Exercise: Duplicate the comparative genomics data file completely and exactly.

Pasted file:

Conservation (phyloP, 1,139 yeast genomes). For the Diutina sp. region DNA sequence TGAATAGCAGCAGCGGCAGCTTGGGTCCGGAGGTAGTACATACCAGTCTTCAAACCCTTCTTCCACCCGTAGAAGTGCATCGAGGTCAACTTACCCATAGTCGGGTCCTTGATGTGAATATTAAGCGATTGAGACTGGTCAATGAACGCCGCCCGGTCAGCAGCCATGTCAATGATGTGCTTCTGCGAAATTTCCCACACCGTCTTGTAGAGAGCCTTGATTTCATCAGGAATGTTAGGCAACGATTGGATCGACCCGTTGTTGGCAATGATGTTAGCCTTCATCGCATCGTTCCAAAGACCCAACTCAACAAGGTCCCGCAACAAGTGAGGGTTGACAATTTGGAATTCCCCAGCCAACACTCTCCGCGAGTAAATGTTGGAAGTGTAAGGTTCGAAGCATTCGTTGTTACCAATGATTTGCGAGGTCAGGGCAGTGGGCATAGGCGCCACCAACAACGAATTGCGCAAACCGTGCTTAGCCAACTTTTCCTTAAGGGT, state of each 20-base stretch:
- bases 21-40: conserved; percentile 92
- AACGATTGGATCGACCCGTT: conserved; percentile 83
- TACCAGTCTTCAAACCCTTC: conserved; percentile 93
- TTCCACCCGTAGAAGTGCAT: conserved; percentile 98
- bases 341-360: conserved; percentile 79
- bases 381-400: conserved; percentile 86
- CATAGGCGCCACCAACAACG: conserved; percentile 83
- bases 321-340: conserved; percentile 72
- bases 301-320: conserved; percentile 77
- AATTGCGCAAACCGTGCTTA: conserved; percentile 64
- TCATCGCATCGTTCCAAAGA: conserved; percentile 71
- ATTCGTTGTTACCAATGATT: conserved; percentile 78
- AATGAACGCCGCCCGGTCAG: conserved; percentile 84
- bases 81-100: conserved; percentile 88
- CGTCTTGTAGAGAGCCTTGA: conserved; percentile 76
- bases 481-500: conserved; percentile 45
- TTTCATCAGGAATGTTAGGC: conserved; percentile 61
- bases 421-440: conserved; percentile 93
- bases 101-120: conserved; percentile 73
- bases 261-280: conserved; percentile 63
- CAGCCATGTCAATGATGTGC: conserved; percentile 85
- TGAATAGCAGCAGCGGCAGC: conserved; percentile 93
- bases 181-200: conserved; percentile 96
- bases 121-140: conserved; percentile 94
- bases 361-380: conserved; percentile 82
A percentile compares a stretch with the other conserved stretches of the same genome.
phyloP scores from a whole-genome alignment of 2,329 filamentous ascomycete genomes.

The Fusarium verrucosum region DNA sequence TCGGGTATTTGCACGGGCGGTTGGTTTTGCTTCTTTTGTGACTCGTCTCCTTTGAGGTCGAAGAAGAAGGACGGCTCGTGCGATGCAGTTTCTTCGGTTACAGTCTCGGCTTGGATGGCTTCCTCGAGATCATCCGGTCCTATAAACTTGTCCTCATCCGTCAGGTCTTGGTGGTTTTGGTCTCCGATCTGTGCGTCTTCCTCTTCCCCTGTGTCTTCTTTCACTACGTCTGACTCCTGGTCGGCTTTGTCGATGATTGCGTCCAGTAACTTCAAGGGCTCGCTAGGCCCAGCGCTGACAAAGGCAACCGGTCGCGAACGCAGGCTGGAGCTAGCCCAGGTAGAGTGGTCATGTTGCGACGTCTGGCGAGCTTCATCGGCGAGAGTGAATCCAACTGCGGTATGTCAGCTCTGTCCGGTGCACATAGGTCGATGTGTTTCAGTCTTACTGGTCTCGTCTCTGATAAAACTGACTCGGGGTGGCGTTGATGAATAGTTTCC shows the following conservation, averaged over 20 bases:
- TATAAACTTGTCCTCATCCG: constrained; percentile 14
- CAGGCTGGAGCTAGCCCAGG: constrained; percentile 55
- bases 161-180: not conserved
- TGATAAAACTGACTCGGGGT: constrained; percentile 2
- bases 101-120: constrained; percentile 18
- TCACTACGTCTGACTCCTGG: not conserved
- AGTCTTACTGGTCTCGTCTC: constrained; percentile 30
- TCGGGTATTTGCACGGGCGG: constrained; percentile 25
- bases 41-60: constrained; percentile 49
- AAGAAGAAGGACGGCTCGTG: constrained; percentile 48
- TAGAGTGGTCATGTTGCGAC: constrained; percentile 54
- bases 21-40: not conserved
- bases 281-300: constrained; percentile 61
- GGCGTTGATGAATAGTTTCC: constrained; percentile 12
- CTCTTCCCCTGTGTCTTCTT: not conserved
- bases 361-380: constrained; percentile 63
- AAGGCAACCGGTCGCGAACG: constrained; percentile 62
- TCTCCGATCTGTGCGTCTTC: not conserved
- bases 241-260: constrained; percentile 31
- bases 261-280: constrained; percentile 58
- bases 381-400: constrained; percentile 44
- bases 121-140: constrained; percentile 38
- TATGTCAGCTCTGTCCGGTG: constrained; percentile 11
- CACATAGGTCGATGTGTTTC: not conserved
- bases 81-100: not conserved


Conservation (phyloP, 1,139 yeast genomes). For the Diutina sp. region DNA sequence TGAATAGCAGCAGCGGCAGCTTGGGTCCGGAGGTAGTACATACCAGTCTTCAAACCCTTCTTCCACCCGTAGAAGTGCATCGAGGTCAACTTACCCATAGTCGGGTCCTTGATGTGAATATTAAGCGATTGAGACTGGTCAATGAACGCCGCCCGGTCAGCAGCCATGTCAATGATGTGCTTCTGCGAAATTTCCCACACCGTCTTGTAGAGAGCCTTGATTTCATCAGGAATGTTAGGCAACGATTGGATCGACCCGTTGTTGGCAATGATGTTAGCCTTCATCGCATCGTTCCAAAGACCCAACTCAACAAGGTCCCGCAACAAGTGAGGGTTGACAATTTGGAATTCCCCAGCCAACACTCTCCGCGAGTAAATGTTGGAAGTGTAAGGTTCGAAGCATTCGTTGTTACCAATGATTTGCGAGGTCAGGGCAGTGGGCATAGGCGCCACCAACAACGAATTGCGCAAACCGTGCTTAGCCAACTTTTCCTTAAGGGT, state of each 20-base stretch:
- bases 21-40: conserved; percentile 92
- AACGATTGGATCGACCCGTT: conserved; percentile 83
- TACCAGTCTTCAAACCCTTC: conserved; percentile 93
- TTCCACCCGTAGAAGTGCAT: conserved; percentile 98
- bases 341-360: conserved; percentile 79
- bases 381-400: conserved; percentile 86
- CATAGGCGCCACCAACAACG: conserved; percentile 83
- bases 321-340: conserved; percentile 72
- bases 301-320: conserved; percentile 77
- AATTGCGCAAACCGTGCTTA: conserved; percentile 64
- TCATCGCATCGTTCCAAAGA: conserved; percentile 71
- ATTCGTTGTTACCAATGATT: conserved; percentile 78
- AATGAACGCCGCCCGGTCAG: conserved; percentile 84
- bases 81-100: conserved; percentile 88
- CGTCTTGTAGAGAGCCTTGA: conserved; percentile 76
- bases 481-500: conserved; percentile 45
- TTTCATCAGGAATGTTAGGC: conserved; percentile 61
- bases 421-440: conserved; percentile 93
- bases 101-120: conserved; percentile 73
- bases 261-280: conserved; percentile 63
- CAGCCATGTCAATGATGTGC: conserved; percentile 85
- TGAATAGCAGCAGCGGCAGC: conserved; percentile 93
- bases 181-200: conserved; percentile 96
- bases 121-140: conserved; percentile 94
- bases 361-380: conserved; percentile 82
A percentile compares a stretch with the other conserved stretches of the same genome.
phyloP scores from a whole-genome alignment of 2,329 filamentous ascomycete genomes.

The Fusarium verrucosum region DNA sequence TCGGGTATTTGCACGGGCGGTTGGTTTTGCTTCTTTTGTGACTCGTCTCCTTTGAGGTCGAAGAAGAAGGACGGCTCGTGCGATGCAGTTTCTTCGGTTACAGTCTCGGCTTGGATGGCTTCCTCGAGATCATCCGGTCCTATAAACTTGTCCTCATCCGTCAGGTCTTGGTGGTTTTGGTCTCCGATCTGTGCGTCTTCCTCTTCCCCTGTGTCTTCTTTCACTACGTCTGACTCCTGGTCGGCTTTGTCGATGATTGCGTCCAGTAACTTCAAGGGCTCGCTAGGCCCAGCGCTGACAAAGGCAACCGGTCGCGAACGCAGGCTGGAGCTAGCCCAGGTAGAGTGGTCATGTTGCGACGTCTGGCGAGCTTCATCGGCGAGAGTGAATCCAACTGCGGTATGTCAGCTCTGTCCGGTGCACATAGGTCGATGTGTTTCAGTCTTACTGGTCTCGTCTCTGATAAAACTGACTCGGGGTGGCGTTGATGAATAGTTTCC shows the following conservation, averaged over 20 bases:
- TATAAACTTGTCCTCATCCG: constrained; percentile 14
- CAGGCTGGAGCTAGCCCAGG: constrained; percentile 55
- bases 161-180: not conserved
- TGATAAAACTGACTCGGGGT: constrained; percentile 2
- bases 101-120: constrained; percentile 18
- TCACTACGTCTGACTCCTGG: not conserved
- AGTCTTACTGGTCTCGTCTC: constrained; percentile 30
- TCGGGTATTTGCACGGGCGG: constrained; percentile 25
- bases 41-60: constrained; percentile 49
- AAGAAGAAGGACGGCTCGTG: constrained; percentile 48
- TAGAGTGGTCATGTTGCGAC: constrained; percentile 54
- bases 21-40: not conserved
- bases 281-300: constrained; percentile 61
- GGCGTTGATGAATAGTTTCC: constrained; percentile 12
- CTCTTCCCCTGTGTCTTCTT: not conserved
- bases 361-380: constrained; percentile 63
- AAGGCAACCGGTCGCGAACG: constrained; percentile 62
- TCTCCGATCTGTGCGTCTTC: not conserved
- bases 241-260: constrained; percentile 31
- bases 261-280: constrained; percentile 58
- bases 381-400: constrained; percentile 44
- bases 121-140: constrained; percentile 38
- TATGTCAGCTCTGTCCGGTG: constrained; percentile 11
- CACATAGGTCGATGTGTTTC: not conserved
- bases 81-100: not conserved